25. In that case the transfer was not only for past cohabitation but for future cohabitation, and some years after the date of the transfer a suit was brought to set aside the transfer. It was held by Abdur Rahim J. in that case that though the wording of Section 6(h), Clause (2), was clear that no transfer could be made for an unlawful object or consideration, it did not lay down in what classes of cases the Court would or would not assist a person particeps criminis, and did not modify the well established rule of equity as propounded in Ayerst v. Jenkins.
26. On the other hand, in Ghumna v. Ram Chandra Rao I.L.R. (1925) All 619 where a gift was made to a husband and wife for the purpose of maintaining immoral relations with the female donee, and where after the murder of the donor by the donees, a suit was brought by the heir of the donor, it was held that the consideration for the transfer was future illicit connection between the donor and the female donee, and the consideration being unlawful, it could not be a valid consideration for the deed of gift at all, and that the deed was not only voidable but absolutely void from the very beginning and it was not necessary to be avoided by suit. The decision in this case is inconsistent with the decision in Deivanayaga Padayachi v. Muthu Reddi I.L.R. (1920) Mad. 329 and the question as to whether the transferor or his heir could get the assistance of the Court for setting aside the gift which was for the continuance of future immoral relations, was not considered.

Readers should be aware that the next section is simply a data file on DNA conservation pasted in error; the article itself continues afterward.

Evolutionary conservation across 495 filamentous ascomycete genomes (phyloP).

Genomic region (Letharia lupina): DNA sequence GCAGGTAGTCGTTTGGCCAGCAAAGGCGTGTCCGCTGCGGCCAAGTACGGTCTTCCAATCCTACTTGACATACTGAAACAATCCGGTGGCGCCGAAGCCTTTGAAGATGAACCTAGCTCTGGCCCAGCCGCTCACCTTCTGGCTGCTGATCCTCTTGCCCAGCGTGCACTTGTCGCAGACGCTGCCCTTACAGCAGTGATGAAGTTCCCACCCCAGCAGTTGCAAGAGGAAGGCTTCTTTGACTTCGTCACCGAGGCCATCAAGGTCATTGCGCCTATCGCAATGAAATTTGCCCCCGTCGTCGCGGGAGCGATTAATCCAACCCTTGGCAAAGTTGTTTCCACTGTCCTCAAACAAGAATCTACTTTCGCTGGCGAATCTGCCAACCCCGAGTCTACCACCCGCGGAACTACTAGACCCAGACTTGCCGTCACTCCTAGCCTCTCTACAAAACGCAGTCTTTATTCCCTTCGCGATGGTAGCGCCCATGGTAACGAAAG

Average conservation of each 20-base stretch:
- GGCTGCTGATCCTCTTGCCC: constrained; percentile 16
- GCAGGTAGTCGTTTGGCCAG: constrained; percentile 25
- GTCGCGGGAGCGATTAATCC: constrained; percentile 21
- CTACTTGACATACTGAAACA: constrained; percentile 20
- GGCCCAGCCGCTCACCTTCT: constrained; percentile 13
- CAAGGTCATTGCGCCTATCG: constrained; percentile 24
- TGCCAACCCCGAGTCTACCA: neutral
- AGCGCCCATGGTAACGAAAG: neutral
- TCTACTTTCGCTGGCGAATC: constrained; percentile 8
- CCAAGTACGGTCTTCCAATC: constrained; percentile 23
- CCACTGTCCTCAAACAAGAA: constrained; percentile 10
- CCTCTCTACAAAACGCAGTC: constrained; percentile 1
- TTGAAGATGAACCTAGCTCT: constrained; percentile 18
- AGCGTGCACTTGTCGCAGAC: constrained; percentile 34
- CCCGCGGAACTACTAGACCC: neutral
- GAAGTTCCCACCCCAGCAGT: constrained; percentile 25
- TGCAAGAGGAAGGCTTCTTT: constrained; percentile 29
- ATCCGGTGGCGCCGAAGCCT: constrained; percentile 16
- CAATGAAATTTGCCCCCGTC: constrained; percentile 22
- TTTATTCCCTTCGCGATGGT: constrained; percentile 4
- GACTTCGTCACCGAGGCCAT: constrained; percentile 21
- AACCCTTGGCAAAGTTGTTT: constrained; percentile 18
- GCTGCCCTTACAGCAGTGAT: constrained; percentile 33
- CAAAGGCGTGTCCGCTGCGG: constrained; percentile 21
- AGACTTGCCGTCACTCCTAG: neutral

27. The case of Brahmayya Lingam v. Mallamma : AIR1924Mad849 relates to a gift made for past cohabitation and future cohabitation, and it was held that it was a well established rule of equity that a person, who has transferred property to another for an illegal or immoral purpose, cannot get it annulled if the intended purpose had been carried out, and as part of the consideration was for the past cohabitation and the defendant continued as the plaintiff's concubine for some time after the deed, the plaintiff could not succeed.
28. The maxim in pari delicto potior est conditio possidentis is intimately connected with another rule of the law, ex turpi causa non oritur actio: see Broom's Legal Maxims, 9th Edition, page 466, and Scott v. Brown, Doering, McNab & Co.  2 Q.B. 724